The fossilized bone was covered in plaster and burlap to immobilize it within the encasing sand, soil and mudstone. It was dragged to a utility wagon and then hauled out of the remote site across rugged terrain by the Clydesdale horse team of Darla and Molly, led by Wes and Resha Bartlett of Naples, Utah, according to Utah State Parks.

The paleontology team poses with the plaster-jacketed Brachiosaurus bone, Southern Utah, October 2019 | Photo by Brian Engh, courtesy of Utah State Parks, St. George News

In addition to the Brachiosaurus humerus, which is believed to have been located in the dinosaurs right front leg, the more fragmentary left humerus was found eroding down a nearby gulch, and several rib fragments and other bones were collected from the same area.

There are additional finds at the Brachiosaurus site paleontologists plan to return to and investigate in the near-future, Foster said.

For now, the Brachiosaurus bone is being prepared at the Utah Field House of National History, 496 E. Main St. in Vernal, where it was made available for public viewing Thursday.

The location of the Brachiosaurus find is being left vague to protect the integrity of the site for future excavation by paleontologists.

The paleontology team with the plaster-jacketed Brachiosaurus bone, Southern Utah, October 2019 | Photo by Brian Engh, courtesy of Utah State Parks, St. George News

The paleontology team poses with the plaster-jacketed Brachiosaurus bone, Southern Utah, October 2019 | Photo by Brian Engh, courtesy of Utah State Parks, St. George News

Paleontologists putting adding plaster to the protective jacket placed around the Brachiosaurus bone found in Southern Utah, October, 2019 | Photo by Brian Engh, courtesy of Utah State Parks, St. George News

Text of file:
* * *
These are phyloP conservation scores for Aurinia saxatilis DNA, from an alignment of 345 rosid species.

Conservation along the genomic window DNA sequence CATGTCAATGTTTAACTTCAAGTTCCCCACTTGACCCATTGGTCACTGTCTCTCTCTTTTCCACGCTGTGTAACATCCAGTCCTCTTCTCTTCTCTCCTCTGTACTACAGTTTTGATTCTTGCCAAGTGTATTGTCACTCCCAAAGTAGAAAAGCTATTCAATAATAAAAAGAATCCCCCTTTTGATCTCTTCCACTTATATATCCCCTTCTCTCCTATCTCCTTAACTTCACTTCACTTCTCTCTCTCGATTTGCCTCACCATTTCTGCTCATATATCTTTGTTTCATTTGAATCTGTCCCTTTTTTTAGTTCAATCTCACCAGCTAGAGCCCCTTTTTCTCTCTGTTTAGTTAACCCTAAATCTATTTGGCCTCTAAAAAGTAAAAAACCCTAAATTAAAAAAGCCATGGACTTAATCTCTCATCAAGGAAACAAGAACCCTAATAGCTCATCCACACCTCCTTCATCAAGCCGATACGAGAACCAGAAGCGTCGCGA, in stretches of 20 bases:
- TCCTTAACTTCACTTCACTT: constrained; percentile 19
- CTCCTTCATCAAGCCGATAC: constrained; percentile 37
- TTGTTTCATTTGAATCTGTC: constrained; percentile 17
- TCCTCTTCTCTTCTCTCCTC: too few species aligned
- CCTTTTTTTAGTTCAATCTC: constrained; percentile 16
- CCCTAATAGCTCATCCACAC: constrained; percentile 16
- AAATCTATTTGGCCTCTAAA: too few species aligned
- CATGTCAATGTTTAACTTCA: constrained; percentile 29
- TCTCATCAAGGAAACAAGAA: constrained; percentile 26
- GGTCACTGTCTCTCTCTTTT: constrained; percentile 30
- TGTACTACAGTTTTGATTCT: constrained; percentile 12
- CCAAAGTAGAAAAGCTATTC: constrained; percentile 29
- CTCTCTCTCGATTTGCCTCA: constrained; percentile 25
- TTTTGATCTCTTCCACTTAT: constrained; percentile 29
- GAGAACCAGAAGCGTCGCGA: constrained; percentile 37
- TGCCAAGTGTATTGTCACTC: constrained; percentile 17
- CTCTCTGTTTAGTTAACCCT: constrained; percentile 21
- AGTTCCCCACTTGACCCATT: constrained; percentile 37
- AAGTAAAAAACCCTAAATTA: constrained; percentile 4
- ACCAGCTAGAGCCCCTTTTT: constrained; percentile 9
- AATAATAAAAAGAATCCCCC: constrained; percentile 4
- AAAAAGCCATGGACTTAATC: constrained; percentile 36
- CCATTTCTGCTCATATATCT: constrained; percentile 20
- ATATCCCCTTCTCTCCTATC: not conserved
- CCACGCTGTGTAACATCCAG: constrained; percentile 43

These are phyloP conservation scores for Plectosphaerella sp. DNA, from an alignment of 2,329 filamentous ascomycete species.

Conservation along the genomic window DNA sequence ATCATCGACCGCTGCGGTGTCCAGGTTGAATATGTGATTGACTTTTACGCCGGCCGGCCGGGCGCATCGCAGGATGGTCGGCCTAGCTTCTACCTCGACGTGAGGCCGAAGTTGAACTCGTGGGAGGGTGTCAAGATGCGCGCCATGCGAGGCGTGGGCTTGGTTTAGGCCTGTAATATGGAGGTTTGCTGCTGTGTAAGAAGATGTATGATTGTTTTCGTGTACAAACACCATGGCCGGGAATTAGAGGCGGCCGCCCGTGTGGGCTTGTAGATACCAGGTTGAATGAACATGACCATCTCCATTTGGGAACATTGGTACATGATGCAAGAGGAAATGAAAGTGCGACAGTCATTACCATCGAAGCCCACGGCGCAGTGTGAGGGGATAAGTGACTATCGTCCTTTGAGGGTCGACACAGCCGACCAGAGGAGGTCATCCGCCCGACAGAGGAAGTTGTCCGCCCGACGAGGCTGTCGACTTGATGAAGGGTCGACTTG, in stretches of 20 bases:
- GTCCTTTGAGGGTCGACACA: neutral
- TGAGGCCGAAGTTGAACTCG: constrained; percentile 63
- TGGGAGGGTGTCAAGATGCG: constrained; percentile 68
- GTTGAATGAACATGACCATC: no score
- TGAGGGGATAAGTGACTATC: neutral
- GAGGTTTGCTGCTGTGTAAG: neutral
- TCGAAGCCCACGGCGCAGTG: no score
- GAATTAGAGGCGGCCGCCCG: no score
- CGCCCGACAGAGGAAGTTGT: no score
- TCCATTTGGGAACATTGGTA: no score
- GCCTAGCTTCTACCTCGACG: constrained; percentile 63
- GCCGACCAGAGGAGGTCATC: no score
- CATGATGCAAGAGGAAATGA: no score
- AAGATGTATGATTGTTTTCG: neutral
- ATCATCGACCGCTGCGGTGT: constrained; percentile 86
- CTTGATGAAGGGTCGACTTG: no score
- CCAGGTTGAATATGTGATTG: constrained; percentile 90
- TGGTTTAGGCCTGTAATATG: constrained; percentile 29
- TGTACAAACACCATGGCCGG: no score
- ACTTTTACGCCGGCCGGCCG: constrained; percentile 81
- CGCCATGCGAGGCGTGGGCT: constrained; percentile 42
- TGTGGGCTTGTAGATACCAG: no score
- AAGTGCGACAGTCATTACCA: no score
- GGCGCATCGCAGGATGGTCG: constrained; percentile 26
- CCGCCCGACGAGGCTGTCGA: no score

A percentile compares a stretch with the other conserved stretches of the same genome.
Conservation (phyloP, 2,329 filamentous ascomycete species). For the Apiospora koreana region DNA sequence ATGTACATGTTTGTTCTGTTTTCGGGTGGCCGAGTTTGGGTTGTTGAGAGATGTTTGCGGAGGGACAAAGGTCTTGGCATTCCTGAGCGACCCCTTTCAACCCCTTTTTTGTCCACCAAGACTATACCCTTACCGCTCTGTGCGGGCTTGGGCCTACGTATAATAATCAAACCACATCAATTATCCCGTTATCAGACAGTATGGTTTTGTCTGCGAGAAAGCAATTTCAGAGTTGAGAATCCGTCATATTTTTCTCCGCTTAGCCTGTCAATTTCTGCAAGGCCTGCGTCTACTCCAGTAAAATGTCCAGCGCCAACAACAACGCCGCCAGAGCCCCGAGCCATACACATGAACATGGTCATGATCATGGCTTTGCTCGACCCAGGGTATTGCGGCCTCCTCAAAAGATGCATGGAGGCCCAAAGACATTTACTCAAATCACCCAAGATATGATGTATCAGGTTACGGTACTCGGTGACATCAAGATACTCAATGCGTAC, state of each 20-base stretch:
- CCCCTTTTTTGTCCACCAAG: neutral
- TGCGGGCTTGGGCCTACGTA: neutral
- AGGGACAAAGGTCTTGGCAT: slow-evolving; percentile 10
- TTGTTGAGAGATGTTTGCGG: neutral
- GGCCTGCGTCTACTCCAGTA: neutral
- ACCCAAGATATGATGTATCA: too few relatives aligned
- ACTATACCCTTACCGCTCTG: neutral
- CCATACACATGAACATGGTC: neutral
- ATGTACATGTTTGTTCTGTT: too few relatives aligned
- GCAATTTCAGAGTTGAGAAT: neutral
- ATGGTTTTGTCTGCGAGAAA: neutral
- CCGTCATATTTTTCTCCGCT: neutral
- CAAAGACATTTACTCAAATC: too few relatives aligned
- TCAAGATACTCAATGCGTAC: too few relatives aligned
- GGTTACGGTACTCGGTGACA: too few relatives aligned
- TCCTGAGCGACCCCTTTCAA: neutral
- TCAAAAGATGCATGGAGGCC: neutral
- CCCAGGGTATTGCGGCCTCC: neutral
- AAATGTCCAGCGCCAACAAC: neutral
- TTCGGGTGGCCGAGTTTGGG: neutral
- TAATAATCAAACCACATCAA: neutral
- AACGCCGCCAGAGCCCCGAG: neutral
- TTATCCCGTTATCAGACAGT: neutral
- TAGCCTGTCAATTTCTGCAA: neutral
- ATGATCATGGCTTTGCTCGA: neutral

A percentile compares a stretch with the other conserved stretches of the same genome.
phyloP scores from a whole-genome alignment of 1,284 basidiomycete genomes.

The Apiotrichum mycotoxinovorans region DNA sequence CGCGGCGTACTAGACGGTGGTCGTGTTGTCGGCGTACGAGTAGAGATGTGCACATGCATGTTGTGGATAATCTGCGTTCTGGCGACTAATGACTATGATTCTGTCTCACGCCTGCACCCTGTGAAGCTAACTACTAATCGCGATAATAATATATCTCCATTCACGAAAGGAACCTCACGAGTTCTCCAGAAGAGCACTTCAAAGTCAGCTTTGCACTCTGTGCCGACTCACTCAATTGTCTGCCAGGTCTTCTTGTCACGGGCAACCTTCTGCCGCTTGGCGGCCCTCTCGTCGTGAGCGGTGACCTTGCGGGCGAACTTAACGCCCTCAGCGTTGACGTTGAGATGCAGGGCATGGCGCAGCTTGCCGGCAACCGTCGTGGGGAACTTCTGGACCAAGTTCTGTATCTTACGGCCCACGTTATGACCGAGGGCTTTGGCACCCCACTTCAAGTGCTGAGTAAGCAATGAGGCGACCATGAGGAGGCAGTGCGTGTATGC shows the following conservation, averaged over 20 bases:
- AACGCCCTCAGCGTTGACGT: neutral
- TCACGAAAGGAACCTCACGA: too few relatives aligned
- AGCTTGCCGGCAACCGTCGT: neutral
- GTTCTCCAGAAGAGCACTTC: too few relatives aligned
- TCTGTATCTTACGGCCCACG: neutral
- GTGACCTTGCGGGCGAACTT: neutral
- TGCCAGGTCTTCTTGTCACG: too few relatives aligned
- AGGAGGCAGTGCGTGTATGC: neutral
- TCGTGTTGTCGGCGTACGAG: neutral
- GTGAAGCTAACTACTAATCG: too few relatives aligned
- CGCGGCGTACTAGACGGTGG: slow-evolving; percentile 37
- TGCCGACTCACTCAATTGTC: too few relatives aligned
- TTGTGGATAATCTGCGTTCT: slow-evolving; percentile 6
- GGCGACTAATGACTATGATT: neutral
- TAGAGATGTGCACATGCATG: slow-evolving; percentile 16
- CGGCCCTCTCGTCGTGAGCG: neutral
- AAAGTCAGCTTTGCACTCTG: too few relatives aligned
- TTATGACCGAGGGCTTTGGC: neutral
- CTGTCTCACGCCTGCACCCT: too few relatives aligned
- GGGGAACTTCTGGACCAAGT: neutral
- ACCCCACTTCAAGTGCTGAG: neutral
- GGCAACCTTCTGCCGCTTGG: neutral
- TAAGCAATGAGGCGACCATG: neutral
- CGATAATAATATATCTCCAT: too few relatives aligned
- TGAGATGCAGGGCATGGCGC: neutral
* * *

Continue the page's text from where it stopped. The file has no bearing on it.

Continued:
Clydesdale horses were used to help transport the recovered Brachiosaurus bone from the rugged area where it was discovered by paleoartist Brian Engh, Southern Utah, October 2019 | Photo by Brian Engh, courtesy of Utah State Parks, St. George News

Clydesdale horses were used to help transport the recovered Brachiosaurus bone from the rugged area where it was discovered by paleoartist Brian Engh, Southern Utah, October 2019 | Photo by Brian Engh, courtesy of Utah State Parks, St. George News

Clydesdale horses were used to help transport the recovered Brachiosaurus bone from the rugged area where it was discovered by paleoartist Brian Engh, Southern Utah, October 2019 | Photo by Brian Engh, courtesy of Utah State Parks, St. George News

Brian Engh poses with the plaster-jacketed Brachiosaurus bone, Southern Utah, October 2019 | Photo by Brian Engh, courtesy of Utah State Parks, St. George News

A rendering of what a Brachiosaurus could have looked like. Bone included for size comparison. | Art by Brian Engh, courtesy of Utah State Parks, St. George News

A rendering of what a Brachiosaurus could have looked like. | Art by Brian Engh, courtesy of Utah State Parks, St. George News

The plaster-jacketed Brachiosaurus leg bone prior to it being removed from the big site, Southern Utah, October 2019 | Photo by Brian Engh, courtesy of Utah State Parks, St. George News

A rendering of what a Brachiosaurus could have looked like. | Art by Brian Engh, courtesy of Utah State Parks, St. George News